The major findings of our study are that a novel, synthetic small molecule, DHPO alleviates impaired glucose intolerance in genetic (leptin deficient ob/ob) and dietary (high-fat fed) mouse models of insulin resistance. DHPO-treatment markedly improved the impaired glucose-uptake in the gastrocnemius muscles in obese mice, suggesting that DPHO-treatment augments peripheral glucose utilization. Interestingly, DHPO treatment was also associated with a reduction in the gain in body mass in the high-fat-fed mice. In addition to improving carbohydrate metabolism, DHPO-treatment corrected the lipid abnormalities associated with obesity and high-fat diet. Skeletal muscles from obese mice showed significantly attenuated glucose uptake compared to lean mice which was reversed in mice that were treated with DHPO. Of great interest are the experiments that demonstrate the lack of effect of DHPO on glucose-uptake in AMPK-KD mice. These results strongly suggest that DHPO may be mediating its effects by modulating the AMPK-signaling pathway.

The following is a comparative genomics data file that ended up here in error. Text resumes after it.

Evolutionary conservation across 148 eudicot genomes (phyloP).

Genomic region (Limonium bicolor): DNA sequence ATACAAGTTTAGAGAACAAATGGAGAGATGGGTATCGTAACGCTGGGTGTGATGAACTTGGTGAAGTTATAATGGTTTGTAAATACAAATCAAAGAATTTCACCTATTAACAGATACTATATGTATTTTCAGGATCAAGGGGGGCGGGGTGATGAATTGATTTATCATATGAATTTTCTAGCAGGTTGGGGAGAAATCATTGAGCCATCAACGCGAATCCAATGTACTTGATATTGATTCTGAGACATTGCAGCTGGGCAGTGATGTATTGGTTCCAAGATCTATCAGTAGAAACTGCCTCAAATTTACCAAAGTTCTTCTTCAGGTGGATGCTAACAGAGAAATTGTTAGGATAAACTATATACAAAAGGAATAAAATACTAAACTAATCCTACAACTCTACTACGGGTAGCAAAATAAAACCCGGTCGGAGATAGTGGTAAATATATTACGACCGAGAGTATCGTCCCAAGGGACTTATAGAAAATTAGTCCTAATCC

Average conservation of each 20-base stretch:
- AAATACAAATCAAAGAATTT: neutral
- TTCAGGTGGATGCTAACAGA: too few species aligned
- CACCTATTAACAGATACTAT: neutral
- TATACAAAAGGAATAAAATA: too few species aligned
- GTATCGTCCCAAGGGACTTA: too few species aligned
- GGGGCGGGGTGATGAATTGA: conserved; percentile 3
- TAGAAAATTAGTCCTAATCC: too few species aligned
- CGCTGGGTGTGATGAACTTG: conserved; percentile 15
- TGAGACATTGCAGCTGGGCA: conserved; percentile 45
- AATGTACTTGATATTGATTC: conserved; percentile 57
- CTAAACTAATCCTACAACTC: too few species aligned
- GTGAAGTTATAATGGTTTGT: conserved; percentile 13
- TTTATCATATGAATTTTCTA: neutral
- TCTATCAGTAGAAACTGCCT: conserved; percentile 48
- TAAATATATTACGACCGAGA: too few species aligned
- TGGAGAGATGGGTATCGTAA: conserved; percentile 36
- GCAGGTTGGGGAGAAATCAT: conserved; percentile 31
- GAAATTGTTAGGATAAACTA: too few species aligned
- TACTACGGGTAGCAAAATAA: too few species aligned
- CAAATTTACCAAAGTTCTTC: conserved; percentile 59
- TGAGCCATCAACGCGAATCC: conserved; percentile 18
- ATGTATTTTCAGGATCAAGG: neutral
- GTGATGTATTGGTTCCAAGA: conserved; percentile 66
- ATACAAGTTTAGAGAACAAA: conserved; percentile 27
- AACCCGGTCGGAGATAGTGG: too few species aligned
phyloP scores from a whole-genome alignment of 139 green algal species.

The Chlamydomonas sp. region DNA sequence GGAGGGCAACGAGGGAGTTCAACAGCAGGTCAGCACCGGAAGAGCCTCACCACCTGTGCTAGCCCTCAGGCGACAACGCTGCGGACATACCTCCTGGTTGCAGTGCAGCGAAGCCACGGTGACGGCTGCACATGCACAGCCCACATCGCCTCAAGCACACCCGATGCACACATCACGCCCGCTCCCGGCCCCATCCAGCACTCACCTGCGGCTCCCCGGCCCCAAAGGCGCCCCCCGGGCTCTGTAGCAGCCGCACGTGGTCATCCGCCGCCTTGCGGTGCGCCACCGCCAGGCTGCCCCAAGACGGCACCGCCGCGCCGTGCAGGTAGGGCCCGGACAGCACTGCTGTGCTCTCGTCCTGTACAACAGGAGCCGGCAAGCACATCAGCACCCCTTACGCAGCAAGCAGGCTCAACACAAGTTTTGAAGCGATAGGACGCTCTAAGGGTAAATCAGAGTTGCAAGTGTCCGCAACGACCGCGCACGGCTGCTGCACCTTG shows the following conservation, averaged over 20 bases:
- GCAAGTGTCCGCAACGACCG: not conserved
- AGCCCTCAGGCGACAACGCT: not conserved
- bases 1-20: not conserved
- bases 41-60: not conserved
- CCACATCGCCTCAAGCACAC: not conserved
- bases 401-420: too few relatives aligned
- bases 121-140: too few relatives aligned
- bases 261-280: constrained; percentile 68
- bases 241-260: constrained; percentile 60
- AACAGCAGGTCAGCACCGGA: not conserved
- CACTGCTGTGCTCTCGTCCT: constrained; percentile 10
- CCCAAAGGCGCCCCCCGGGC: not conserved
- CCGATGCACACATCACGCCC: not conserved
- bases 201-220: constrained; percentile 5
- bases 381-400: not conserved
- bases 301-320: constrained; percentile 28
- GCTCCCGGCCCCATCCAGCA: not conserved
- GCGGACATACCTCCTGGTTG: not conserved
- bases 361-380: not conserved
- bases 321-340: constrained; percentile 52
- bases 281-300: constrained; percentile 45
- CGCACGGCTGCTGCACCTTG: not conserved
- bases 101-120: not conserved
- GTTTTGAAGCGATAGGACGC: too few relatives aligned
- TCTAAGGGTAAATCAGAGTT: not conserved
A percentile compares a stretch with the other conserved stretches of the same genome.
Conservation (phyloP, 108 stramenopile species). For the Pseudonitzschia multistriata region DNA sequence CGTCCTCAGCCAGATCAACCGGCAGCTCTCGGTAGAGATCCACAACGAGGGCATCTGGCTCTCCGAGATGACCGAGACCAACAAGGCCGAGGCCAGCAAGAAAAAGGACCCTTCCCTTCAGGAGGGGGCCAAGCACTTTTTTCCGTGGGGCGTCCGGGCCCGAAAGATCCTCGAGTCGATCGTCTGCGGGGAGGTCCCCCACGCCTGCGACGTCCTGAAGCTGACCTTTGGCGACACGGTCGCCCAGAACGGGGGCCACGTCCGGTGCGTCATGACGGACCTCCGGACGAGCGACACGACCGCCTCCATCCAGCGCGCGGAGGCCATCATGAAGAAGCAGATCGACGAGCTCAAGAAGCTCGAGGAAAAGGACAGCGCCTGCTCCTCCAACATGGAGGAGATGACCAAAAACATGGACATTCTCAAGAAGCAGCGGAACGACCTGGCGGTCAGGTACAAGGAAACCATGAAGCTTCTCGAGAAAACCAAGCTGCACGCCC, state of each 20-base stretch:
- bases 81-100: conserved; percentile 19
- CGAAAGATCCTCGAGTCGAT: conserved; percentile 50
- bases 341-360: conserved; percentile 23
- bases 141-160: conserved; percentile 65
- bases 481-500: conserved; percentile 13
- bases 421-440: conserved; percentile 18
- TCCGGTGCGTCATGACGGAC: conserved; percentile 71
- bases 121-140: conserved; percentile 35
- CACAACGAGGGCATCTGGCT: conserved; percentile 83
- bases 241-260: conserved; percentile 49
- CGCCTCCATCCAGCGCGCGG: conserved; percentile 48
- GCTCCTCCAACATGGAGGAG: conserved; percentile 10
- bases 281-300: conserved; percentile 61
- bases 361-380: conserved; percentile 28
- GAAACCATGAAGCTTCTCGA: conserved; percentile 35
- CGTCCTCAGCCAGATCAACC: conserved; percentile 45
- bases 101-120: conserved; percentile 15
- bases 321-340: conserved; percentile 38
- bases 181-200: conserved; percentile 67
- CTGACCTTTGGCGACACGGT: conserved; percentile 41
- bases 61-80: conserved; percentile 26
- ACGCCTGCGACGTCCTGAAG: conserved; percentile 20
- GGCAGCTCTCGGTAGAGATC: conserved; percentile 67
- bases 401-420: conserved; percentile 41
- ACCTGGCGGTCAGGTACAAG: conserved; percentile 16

To further ascertain the role of AMPK and insulin signaling pathways in DHPO–mediated augmentation of glucose uptake we investigated the effects of DHPO on glucose transport in cultured myotubes in the presence of compound C and Wortmanin. As expected, in cultured myotubes DHPO augmented glucose-uptake in a concentration-dependent manner. There was however a discrepancy in the concentrations mediating the in-vivo and in-vitro activity. Whereas in-vivo serum concentrations of DHPO ranged in the nanomolar levels, micromolar concentrations were necessary for in-vitro activity. Although we are unable to reconcile this difference a potential explanation may be the accumulation of the drug on chronic treatment and/or the presence of active metabolites of DHPO that may be responsible for the activity. In addition to augmenting glucose uptake, DHPO caused an increase in phosphorylation of AMPK and its downstream substrate ACC. However, contrary to our expectations both compound C and Wortmanin only modestly inhibited DHPO's effect, while these compounds completely blocked the effects of insulin and AICAR. In addition, DHPO failed to alter the activity of AMPK in an in-vitro kinase assay. Taken together, these results seem to suggest that DHPO may not be mediating its activity by directly activating AMPK, although it is likely that AMPK is necessary for its actions. It is also plausible that other unknown mechanisms in addition to augmenting the AMPK signaling may contribute to the observed biological effects of DHPO.